One such example concerns a controlled experiment to study the impact of three schemes to support incapacity benefit claimants in England: support at work, support focused on their individual health needs, or both. The experiment found that while the extra support cost £1400 on average it found no benefit over the standard support that was already available. Thus, the RCT ultimately saved the taxpayer millions of pounds as it provided unambiguous evidence that the additional support was not having the intended effect.

These kinds of findings provides important feedback for policy-makers who can then search elsewhere for effective solutions to practical problems.

Debunking the myths

Randomised trails are common practice in many areas of development and science, but are used nearly universally as a means of assessing which of two medical treatments works best. This was not always the case, however, and when they were first introduced in medicine they were strongly resisted by some clinicians who believed that personal expert judgement was sufficient to decide if a particular treatment was effective.

The myths around RCTs primarily focus on four areas:

1) We don’t necessarily know ‘what works’ – the paper counters this by explaining how RCTs can still be worthwhile in quantifying the benefit and which aspects of a program have the greatest effect. We should be willing to recognise that confident predictions by policy experts often turn out to be incorrect and RCTs demonstrate where  interventions which were designed to be effective were in fact not.

2) RCTs don’t have to be expensive – Costs involved very much depend on how the RCT is designed and with planning they can often be a cheaper than other forms of evaluation.  This is particularly true when a service is already being delivered, and when outcome data is already being routinely collected. Rather than focusing on what a RCT costs to run, the paper suggests, it might be more appropriate to ask: what are the costs of not doing an RCT?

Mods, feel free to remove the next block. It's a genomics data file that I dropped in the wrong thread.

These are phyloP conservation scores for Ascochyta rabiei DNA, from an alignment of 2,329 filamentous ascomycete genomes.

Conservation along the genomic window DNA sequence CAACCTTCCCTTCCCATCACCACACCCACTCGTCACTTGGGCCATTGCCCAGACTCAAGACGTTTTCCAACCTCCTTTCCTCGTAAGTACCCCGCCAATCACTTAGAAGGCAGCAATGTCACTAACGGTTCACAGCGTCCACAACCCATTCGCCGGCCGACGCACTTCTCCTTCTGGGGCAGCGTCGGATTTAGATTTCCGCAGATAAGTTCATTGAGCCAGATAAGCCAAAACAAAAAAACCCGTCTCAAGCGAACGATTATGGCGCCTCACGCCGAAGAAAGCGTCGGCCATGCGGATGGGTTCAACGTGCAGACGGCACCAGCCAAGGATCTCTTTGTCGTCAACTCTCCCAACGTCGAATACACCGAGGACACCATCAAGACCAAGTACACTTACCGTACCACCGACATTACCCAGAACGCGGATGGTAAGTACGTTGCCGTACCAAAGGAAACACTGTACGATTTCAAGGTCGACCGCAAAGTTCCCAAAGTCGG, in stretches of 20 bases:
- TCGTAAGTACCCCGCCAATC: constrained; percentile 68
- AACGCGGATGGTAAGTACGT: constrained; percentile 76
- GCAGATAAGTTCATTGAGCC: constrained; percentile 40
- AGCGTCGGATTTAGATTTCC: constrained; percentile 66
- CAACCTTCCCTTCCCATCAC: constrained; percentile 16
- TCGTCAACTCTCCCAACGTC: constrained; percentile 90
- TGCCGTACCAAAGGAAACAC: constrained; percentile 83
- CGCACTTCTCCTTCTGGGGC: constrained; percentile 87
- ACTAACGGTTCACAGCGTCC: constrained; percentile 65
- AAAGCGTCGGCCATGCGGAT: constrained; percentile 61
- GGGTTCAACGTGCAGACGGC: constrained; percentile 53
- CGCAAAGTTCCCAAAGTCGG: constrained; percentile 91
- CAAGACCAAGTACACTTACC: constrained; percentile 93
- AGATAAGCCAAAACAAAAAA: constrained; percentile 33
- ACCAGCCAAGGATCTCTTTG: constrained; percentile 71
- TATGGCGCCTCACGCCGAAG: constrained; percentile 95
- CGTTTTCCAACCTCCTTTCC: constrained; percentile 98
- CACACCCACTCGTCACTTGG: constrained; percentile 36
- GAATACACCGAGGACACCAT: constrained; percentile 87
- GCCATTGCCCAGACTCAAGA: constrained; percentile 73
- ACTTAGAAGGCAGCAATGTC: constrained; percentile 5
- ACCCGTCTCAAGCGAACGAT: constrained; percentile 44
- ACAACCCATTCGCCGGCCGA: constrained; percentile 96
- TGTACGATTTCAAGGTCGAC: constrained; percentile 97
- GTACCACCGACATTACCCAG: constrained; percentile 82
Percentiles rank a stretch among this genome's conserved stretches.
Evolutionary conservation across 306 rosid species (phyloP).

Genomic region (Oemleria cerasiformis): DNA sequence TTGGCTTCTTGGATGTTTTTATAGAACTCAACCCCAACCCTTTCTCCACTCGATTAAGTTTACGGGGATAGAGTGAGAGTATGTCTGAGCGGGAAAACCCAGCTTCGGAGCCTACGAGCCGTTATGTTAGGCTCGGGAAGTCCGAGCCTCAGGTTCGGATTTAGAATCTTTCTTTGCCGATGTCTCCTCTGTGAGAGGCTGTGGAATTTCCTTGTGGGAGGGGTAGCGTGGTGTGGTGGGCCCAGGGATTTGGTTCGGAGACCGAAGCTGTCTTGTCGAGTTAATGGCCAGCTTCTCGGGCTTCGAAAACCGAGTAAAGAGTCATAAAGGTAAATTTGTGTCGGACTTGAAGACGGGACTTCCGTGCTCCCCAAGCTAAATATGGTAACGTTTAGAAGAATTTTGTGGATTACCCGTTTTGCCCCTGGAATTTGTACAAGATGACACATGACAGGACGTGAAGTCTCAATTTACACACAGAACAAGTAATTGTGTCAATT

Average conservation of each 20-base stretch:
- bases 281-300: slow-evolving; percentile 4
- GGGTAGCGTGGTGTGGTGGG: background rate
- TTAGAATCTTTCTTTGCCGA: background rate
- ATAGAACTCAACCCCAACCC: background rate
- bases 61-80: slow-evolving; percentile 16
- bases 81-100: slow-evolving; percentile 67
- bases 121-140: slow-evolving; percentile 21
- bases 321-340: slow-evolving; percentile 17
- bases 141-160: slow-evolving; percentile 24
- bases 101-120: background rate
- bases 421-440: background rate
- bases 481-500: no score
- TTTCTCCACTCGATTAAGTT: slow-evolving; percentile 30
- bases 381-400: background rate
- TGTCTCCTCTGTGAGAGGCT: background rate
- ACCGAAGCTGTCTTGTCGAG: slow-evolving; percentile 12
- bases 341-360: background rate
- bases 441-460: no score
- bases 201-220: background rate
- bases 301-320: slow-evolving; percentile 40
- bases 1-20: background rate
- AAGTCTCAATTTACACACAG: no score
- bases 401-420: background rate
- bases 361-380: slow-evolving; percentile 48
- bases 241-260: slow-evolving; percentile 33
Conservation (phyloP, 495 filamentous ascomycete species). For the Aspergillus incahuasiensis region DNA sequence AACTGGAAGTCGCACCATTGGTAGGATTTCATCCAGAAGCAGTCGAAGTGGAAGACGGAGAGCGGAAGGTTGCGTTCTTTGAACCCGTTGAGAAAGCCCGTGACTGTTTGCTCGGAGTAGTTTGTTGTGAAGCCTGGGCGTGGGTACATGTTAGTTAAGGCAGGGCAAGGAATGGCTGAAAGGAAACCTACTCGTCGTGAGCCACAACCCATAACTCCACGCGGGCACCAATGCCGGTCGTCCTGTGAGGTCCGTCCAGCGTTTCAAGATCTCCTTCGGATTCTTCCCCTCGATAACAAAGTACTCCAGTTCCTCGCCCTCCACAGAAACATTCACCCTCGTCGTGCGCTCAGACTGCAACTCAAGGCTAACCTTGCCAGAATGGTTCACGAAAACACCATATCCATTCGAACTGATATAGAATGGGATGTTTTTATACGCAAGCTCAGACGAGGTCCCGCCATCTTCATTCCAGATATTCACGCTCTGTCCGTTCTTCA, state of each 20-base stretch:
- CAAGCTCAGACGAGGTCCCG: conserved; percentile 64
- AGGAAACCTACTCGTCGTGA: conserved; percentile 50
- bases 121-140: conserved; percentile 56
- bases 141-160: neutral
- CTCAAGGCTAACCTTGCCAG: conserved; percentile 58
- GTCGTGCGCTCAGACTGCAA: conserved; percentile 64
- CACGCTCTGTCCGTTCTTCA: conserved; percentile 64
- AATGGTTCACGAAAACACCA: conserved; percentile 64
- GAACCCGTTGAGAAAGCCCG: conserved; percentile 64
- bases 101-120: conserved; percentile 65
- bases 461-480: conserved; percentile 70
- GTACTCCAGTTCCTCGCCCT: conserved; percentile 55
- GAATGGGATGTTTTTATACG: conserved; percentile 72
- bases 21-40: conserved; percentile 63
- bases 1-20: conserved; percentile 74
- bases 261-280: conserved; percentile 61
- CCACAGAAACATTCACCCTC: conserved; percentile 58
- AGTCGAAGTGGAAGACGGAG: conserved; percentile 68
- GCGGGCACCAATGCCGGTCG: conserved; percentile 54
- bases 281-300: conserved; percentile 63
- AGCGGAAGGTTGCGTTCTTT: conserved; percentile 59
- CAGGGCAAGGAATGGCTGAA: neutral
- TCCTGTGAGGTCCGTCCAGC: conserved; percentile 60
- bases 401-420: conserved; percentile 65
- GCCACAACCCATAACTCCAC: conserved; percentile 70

3) RCTs can be unethical – There is often objects to RCTs on the basis that it is unethical to withhold a new intervention from people who could benefit from it. This is particularly true in terms of spending on programmes which might improve health, wealth or educational attainment by one group. They note how we can not be certain of the effectiveness of an intervention until it is tested robustly and sometimes interventions which were long believed to he effective have turned out to be ineffective or even harmful on further experimentation.

4) RCTs do not have to be complicated or difficult to run – The paper notes that ‘RCTs in their simplest form are very straightforward to run.’ The paper explains in great detail the pitfalls and provides much advice on the steps needed – as briefly outlined above – to create such a trial.

The gathering of evidence to support public policy is increasingly important when government resources are stretched. There is a huge responsibility on public policy leaders to show the effectiveness of their projects and ensure value for money. Only those services delivering proportionate value for money should be funded, while those programmes failing to deliver evidence-based results should face reform.

(more at Cabinet Office and guardian.co.uk)